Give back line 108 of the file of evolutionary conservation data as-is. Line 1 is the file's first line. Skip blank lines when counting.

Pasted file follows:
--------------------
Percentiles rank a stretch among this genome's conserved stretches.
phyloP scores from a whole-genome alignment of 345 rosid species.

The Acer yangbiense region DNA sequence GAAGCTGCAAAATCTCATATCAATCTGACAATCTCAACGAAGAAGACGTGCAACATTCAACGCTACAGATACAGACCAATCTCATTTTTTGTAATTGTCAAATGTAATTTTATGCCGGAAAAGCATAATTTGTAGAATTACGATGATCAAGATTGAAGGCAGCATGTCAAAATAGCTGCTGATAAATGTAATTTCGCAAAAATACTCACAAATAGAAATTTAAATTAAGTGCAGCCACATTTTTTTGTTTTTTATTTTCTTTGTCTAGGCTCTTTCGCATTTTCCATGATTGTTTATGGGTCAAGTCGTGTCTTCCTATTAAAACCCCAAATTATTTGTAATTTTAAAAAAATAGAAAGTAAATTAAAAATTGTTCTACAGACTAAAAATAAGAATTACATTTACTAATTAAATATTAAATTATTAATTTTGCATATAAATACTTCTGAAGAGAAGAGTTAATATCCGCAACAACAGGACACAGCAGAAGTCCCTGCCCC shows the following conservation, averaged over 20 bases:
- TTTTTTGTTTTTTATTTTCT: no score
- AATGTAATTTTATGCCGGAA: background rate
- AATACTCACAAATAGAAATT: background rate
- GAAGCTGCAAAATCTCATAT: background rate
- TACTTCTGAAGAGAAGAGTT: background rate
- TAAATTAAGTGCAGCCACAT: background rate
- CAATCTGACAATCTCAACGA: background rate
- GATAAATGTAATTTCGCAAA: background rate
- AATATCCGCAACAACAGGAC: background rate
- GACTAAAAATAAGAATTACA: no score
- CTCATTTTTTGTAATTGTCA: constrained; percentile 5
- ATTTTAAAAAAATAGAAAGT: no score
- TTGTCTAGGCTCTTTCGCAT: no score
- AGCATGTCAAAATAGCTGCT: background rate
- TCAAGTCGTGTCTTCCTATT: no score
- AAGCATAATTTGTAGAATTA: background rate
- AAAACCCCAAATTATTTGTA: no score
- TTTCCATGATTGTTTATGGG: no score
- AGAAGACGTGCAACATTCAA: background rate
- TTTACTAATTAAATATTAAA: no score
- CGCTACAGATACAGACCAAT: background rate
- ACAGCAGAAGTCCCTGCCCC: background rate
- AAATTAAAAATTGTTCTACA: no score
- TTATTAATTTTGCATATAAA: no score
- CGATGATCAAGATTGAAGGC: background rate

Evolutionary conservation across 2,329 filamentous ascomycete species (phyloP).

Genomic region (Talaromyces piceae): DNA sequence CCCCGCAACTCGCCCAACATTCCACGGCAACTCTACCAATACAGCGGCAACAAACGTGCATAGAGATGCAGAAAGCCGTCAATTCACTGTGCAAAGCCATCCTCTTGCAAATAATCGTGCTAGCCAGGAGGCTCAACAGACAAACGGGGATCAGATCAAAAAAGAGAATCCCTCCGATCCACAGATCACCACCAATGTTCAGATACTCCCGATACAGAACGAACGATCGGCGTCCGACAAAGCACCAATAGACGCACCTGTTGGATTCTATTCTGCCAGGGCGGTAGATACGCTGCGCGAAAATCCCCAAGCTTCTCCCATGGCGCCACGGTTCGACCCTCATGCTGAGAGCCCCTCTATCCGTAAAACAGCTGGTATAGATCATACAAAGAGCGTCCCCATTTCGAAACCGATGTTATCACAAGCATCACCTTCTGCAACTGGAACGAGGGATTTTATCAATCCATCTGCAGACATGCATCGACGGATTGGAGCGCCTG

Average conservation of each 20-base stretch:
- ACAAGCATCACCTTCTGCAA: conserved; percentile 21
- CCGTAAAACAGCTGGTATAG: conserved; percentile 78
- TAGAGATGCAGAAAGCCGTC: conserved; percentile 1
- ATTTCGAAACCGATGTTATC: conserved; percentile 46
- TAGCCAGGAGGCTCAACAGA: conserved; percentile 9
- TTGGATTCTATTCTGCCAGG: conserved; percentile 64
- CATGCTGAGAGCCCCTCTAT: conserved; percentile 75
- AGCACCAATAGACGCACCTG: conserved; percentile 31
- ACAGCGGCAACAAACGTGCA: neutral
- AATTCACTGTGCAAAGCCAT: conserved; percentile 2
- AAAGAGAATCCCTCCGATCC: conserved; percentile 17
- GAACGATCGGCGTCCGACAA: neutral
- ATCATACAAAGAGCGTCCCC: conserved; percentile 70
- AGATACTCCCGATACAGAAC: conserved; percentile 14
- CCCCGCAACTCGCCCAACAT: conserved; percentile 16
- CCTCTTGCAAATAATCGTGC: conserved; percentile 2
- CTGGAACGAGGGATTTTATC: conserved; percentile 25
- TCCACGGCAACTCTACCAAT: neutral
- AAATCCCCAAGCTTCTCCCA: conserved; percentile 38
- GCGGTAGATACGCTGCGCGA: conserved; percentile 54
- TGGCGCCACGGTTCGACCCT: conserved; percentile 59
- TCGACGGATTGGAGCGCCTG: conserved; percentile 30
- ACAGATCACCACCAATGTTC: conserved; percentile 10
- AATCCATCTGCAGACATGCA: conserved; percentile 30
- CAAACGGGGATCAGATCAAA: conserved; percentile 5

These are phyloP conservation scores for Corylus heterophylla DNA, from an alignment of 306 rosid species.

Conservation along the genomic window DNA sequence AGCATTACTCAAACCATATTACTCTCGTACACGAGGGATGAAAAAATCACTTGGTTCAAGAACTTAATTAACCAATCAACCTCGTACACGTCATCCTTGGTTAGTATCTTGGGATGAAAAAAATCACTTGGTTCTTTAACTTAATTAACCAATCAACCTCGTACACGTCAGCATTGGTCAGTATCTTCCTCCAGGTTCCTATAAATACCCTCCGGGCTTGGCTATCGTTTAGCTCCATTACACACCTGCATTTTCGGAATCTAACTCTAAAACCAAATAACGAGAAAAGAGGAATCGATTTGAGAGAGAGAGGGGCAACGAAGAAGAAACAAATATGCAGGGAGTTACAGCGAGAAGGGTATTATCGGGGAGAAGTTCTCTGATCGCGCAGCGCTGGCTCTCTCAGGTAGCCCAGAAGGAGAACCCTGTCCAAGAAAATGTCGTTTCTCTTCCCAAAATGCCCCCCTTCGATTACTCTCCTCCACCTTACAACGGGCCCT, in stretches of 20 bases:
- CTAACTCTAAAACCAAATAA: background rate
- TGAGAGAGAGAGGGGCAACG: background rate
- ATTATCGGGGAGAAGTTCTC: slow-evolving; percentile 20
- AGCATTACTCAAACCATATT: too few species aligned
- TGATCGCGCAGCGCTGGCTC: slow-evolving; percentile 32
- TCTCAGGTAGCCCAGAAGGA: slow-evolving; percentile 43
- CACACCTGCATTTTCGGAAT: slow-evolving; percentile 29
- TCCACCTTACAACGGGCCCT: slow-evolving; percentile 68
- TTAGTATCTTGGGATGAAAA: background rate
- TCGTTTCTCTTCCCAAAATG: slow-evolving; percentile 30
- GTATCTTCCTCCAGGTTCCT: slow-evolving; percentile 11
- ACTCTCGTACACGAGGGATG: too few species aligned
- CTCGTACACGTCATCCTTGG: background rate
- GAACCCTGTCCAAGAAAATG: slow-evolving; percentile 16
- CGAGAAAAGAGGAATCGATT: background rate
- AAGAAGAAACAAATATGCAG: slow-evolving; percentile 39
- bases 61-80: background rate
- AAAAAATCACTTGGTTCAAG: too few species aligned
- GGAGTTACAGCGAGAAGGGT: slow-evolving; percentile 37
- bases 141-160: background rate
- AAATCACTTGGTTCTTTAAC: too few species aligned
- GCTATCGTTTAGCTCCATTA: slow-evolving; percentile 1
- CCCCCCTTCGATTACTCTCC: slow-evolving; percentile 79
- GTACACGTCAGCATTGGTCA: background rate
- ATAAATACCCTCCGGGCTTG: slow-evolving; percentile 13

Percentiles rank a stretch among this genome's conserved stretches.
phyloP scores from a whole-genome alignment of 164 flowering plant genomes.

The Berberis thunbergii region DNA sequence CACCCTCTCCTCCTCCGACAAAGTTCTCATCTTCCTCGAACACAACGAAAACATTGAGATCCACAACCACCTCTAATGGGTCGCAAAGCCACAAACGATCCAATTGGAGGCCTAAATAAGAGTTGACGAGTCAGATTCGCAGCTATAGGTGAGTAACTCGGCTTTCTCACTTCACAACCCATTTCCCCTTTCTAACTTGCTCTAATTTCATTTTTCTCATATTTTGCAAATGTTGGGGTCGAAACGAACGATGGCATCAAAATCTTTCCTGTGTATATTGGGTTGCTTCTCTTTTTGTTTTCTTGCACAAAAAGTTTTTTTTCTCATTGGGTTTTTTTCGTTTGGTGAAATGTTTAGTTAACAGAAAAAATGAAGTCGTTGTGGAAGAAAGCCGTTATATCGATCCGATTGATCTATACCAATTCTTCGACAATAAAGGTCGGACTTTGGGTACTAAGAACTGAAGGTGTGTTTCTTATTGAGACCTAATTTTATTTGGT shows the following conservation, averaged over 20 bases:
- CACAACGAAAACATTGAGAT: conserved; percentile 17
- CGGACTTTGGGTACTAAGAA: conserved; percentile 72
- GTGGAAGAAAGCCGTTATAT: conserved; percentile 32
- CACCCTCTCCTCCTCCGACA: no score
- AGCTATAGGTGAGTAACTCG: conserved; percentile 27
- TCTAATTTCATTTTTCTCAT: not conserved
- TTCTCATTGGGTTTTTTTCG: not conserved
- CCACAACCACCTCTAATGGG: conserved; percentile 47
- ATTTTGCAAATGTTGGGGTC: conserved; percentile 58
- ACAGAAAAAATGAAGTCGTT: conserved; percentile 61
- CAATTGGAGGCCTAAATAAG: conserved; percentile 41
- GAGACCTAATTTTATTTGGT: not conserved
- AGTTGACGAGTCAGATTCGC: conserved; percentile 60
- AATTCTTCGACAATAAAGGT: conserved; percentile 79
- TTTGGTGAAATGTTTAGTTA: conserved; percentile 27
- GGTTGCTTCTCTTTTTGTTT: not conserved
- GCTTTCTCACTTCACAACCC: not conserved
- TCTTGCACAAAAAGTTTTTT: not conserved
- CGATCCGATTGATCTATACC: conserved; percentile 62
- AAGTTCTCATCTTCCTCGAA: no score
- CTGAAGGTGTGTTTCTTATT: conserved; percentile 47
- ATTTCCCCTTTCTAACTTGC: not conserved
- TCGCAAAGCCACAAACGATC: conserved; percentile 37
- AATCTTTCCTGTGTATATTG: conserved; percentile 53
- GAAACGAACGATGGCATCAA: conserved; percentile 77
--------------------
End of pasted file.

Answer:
- ATTTCCCCTTTCTAACTTGC: not conserved